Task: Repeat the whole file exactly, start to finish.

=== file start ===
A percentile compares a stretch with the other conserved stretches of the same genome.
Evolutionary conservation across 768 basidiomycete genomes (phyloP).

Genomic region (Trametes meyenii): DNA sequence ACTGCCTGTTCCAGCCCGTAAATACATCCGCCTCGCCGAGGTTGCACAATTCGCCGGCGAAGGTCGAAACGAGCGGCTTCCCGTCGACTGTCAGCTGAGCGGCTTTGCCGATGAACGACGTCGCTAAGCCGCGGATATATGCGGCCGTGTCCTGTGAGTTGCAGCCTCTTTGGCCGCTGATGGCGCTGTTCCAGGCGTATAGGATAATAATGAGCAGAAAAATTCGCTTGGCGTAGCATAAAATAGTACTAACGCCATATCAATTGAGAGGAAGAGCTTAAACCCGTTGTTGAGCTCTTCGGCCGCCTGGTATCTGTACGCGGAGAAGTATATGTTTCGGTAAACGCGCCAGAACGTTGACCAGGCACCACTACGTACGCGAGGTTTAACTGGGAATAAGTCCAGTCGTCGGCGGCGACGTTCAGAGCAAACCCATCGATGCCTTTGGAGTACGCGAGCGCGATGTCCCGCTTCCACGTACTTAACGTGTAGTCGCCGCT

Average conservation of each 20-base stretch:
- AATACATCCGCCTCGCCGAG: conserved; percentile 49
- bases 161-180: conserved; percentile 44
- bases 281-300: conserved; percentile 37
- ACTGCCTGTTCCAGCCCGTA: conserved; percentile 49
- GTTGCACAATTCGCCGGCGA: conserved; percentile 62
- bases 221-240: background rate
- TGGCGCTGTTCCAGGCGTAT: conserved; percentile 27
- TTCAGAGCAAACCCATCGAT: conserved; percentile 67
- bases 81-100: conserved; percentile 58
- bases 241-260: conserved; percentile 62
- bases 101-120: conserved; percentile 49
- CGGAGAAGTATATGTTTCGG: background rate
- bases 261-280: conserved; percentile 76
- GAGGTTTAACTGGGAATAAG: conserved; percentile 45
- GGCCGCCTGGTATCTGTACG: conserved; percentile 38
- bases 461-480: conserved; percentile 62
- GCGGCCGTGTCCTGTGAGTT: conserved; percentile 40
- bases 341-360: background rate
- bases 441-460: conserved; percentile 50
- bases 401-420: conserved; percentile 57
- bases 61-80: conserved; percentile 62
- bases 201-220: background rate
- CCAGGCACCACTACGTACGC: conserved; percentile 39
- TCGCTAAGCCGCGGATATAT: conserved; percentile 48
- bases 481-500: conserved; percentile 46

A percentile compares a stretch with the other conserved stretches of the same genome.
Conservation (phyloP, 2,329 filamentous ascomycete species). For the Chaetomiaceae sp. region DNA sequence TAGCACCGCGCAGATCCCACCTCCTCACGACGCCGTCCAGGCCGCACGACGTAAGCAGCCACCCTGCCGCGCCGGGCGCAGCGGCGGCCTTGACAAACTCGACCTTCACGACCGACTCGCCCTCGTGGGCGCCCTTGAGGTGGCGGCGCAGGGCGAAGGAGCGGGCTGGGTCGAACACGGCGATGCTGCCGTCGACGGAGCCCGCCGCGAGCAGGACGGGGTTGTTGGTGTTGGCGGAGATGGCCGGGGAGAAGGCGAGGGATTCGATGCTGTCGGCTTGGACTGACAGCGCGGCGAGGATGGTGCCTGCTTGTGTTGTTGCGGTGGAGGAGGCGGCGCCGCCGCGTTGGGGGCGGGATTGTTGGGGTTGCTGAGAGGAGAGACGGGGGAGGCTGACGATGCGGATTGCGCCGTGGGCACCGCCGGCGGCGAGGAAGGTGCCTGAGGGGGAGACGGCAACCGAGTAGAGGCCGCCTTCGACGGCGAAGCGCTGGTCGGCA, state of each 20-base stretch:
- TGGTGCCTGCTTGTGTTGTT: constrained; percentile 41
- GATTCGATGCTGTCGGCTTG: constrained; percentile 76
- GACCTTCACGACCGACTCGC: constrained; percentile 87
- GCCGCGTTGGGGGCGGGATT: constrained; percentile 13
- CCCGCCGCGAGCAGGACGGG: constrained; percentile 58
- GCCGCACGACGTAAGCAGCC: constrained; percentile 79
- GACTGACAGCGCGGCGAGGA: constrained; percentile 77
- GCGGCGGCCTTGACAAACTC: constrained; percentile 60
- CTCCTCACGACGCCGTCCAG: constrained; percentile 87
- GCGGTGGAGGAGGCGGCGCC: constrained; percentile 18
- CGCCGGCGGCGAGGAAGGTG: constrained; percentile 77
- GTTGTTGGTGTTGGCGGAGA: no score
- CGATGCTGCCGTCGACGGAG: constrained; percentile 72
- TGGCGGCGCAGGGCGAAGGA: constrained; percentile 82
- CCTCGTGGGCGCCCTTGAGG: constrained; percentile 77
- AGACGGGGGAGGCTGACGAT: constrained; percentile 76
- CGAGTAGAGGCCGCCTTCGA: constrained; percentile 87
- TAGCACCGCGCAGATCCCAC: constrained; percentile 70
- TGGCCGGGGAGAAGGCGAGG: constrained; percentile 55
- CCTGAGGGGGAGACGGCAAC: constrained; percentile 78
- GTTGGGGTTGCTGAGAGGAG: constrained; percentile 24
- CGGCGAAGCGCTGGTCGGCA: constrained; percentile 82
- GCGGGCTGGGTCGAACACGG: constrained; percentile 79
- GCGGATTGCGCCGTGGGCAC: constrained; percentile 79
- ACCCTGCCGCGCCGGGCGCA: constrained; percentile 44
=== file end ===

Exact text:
A percentile compares a stretch with the other conserved stretches of the same genome.
Evolutionary conservation across 768 basidiomycete genomes (phyloP).

Genomic region (Trametes meyenii): DNA sequence ACTGCCTGTTCCAGCCCGTAAATACATCCGCCTCGCCGAGGTTGCACAATTCGCCGGCGAAGGTCGAAACGAGCGGCTTCCCGTCGACTGTCAGCTGAGCGGCTTTGCCGATGAACGACGTCGCTAAGCCGCGGATATATGCGGCCGTGTCCTGTGAGTTGCAGCCTCTTTGGCCGCTGATGGCGCTGTTCCAGGCGTATAGGATAATAATGAGCAGAAAAATTCGCTTGGCGTAGCATAAAATAGTACTAACGCCATATCAATTGAGAGGAAGAGCTTAAACCCGTTGTTGAGCTCTTCGGCCGCCTGGTATCTGTACGCGGAGAAGTATATGTTTCGGTAAACGCGCCAGAACGTTGACCAGGCACCACTACGTACGCGAGGTTTAACTGGGAATAAGTCCAGTCGTCGGCGGCGACGTTCAGAGCAAACCCATCGATGCCTTTGGAGTACGCGAGCGCGATGTCCCGCTTCCACGTACTTAACGTGTAGTCGCCGCT

Average conservation of each 20-base stretch:
- AATACATCCGCCTCGCCGAG: conserved; percentile 49
- bases 161-180: conserved; percentile 44
- bases 281-300: conserved; percentile 37
- ACTGCCTGTTCCAGCCCGTA: conserved; percentile 49
- GTTGCACAATTCGCCGGCGA: conserved; percentile 62
- bases 221-240: background rate
- TGGCGCTGTTCCAGGCGTAT: conserved; percentile 27
- TTCAGAGCAAACCCATCGAT: conserved; percentile 67
- bases 81-100: conserved; percentile 58
- bases 241-260: conserved; percentile 62
- bases 101-120: conserved; percentile 49
- CGGAGAAGTATATGTTTCGG: background rate
- bases 261-280: conserved; percentile 76
- GAGGTTTAACTGGGAATAAG: conserved; percentile 45
- GGCCGCCTGGTATCTGTACG: conserved; percentile 38
- bases 461-480: conserved; percentile 62
- GCGGCCGTGTCCTGTGAGTT: conserved; percentile 40
- bases 341-360: background rate
- bases 441-460: conserved; percentile 50
- bases 401-420: conserved; percentile 57
- bases 61-80: conserved; percentile 62
- bases 201-220: background rate
- CCAGGCACCACTACGTACGC: conserved; percentile 39
- TCGCTAAGCCGCGGATATAT: conserved; percentile 48
- bases 481-500: conserved; percentile 46

A percentile compares a stretch with the other conserved stretches of the same genome.
Conservation (phyloP, 2,329 filamentous ascomycete species). For the Chaetomiaceae sp. region DNA sequence TAGCACCGCGCAGATCCCACCTCCTCACGACGCCGTCCAGGCCGCACGACGTAAGCAGCCACCCTGCCGCGCCGGGCGCAGCGGCGGCCTTGACAAACTCGACCTTCACGACCGACTCGCCCTCGTGGGCGCCCTTGAGGTGGCGGCGCAGGGCGAAGGAGCGGGCTGGGTCGAACACGGCGATGCTGCCGTCGACGGAGCCCGCCGCGAGCAGGACGGGGTTGTTGGTGTTGGCGGAGATGGCCGGGGAGAAGGCGAGGGATTCGATGCTGTCGGCTTGGACTGACAGCGCGGCGAGGATGGTGCCTGCTTGTGTTGTTGCGGTGGAGGAGGCGGCGCCGCCGCGTTGGGGGCGGGATTGTTGGGGTTGCTGAGAGGAGAGACGGGGGAGGCTGACGATGCGGATTGCGCCGTGGGCACCGCCGGCGGCGAGGAAGGTGCCTGAGGGGGAGACGGCAACCGAGTAGAGGCCGCCTTCGACGGCGAAGCGCTGGTCGGCA, state of each 20-base stretch:
- TGGTGCCTGCTTGTGTTGTT: constrained; percentile 41
- GATTCGATGCTGTCGGCTTG: constrained; percentile 76
- GACCTTCACGACCGACTCGC: constrained; percentile 87
- GCCGCGTTGGGGGCGGGATT: constrained; percentile 13
- CCCGCCGCGAGCAGGACGGG: constrained; percentile 58
- GCCGCACGACGTAAGCAGCC: constrained; percentile 79
- GACTGACAGCGCGGCGAGGA: constrained; percentile 77
- GCGGCGGCCTTGACAAACTC: constrained; percentile 60
- CTCCTCACGACGCCGTCCAG: constrained; percentile 87
- GCGGTGGAGGAGGCGGCGCC: constrained; percentile 18
- CGCCGGCGGCGAGGAAGGTG: constrained; percentile 77
- GTTGTTGGTGTTGGCGGAGA: no score
- CGATGCTGCCGTCGACGGAG: constrained; percentile 72
- TGGCGGCGCAGGGCGAAGGA: constrained; percentile 82
- CCTCGTGGGCGCCCTTGAGG: constrained; percentile 77
- AGACGGGGGAGGCTGACGAT: constrained; percentile 76
- CGAGTAGAGGCCGCCTTCGA: constrained; percentile 87
- TAGCACCGCGCAGATCCCAC: constrained; percentile 70
- TGGCCGGGGAGAAGGCGAGG: constrained; percentile 55
- CCTGAGGGGGAGACGGCAAC: constrained; percentile 78
- GTTGGGGTTGCTGAGAGGAG: constrained; percentile 24
- CGGCGAAGCGCTGGTCGGCA: constrained; percentile 82
- GCGGGCTGGGTCGAACACGG: constrained; percentile 79
- GCGGATTGCGCCGTGGGCAC: constrained; percentile 79
- ACCCTGCCGCGCCGGGCGCA: constrained; percentile 44